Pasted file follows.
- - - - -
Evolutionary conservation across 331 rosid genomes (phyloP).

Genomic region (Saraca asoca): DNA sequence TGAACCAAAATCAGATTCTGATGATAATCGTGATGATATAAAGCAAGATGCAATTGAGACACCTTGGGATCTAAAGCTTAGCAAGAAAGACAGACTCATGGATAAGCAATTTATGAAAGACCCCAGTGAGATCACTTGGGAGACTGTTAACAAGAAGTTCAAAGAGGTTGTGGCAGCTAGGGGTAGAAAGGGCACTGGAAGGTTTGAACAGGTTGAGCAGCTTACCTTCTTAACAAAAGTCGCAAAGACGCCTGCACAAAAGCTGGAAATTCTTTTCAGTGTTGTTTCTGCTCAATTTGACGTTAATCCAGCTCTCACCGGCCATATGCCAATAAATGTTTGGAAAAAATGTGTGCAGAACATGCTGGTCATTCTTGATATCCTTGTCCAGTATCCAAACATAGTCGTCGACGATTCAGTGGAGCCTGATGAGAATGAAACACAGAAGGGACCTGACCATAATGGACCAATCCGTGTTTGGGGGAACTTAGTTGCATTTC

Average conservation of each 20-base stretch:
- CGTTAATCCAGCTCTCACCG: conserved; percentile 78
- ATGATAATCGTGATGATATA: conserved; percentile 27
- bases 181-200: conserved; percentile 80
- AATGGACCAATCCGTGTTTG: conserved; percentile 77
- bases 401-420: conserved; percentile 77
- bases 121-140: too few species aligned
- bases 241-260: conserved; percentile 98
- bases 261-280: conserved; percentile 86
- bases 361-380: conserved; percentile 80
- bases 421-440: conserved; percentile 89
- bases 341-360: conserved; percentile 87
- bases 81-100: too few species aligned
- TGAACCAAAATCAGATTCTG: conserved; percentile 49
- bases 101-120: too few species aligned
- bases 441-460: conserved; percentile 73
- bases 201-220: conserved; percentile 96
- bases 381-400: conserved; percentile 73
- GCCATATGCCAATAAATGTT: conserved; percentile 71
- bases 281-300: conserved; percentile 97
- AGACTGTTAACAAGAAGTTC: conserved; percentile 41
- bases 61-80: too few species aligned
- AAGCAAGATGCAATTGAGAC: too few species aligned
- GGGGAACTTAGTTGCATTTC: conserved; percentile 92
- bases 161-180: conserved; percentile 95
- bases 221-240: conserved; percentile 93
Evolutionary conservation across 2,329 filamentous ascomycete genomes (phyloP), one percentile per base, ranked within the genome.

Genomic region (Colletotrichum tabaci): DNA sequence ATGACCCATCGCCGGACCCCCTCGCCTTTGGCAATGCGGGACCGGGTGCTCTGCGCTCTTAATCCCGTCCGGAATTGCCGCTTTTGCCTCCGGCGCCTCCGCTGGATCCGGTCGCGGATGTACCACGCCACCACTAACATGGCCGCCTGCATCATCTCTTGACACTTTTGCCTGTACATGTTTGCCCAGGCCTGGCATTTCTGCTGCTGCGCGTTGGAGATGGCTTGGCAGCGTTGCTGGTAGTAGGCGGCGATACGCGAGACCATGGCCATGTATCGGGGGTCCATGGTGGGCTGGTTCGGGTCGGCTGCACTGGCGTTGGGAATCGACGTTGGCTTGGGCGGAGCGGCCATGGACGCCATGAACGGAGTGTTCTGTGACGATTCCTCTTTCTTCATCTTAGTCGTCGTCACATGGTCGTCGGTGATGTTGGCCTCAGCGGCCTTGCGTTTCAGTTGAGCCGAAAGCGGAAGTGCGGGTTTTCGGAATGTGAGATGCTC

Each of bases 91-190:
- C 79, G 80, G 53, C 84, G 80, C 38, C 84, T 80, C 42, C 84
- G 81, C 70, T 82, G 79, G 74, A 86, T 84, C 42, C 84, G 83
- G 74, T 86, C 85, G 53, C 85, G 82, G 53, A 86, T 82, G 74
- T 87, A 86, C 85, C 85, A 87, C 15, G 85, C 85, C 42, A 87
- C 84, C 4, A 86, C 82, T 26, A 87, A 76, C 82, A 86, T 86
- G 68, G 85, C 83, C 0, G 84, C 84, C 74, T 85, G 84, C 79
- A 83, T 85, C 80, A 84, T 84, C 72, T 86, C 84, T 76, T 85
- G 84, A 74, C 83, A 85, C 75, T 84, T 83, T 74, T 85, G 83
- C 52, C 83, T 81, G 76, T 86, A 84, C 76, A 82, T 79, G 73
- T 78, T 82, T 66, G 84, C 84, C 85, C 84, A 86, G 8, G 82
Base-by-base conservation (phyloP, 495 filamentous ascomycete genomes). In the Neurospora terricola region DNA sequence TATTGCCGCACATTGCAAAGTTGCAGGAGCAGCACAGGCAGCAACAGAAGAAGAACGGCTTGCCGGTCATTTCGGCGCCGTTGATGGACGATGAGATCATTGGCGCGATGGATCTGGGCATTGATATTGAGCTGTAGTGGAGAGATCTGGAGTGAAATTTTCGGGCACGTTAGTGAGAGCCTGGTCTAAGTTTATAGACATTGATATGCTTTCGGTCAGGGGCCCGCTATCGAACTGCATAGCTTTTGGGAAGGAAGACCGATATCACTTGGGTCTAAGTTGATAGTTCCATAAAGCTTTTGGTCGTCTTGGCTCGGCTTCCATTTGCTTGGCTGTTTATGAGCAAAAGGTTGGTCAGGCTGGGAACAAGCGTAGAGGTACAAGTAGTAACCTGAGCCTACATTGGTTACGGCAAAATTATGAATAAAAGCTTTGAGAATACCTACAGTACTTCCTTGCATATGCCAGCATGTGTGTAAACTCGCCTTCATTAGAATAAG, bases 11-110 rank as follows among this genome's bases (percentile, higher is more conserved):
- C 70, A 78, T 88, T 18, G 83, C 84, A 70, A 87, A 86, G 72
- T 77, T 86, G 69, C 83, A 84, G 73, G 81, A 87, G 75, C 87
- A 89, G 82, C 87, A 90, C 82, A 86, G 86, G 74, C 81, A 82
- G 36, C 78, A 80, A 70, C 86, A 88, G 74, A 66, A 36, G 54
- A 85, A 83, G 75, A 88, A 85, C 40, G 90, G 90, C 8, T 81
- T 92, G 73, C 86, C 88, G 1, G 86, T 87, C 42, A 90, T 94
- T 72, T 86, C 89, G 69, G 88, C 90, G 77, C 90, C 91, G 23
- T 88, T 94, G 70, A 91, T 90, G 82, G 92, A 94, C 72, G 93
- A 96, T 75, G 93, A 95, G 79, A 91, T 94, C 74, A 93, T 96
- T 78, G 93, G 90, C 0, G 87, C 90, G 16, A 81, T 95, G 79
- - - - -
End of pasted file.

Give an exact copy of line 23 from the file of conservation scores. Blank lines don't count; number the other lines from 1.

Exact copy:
- AGACTGTTAACAAGAAGTTC: conserved; percentile 41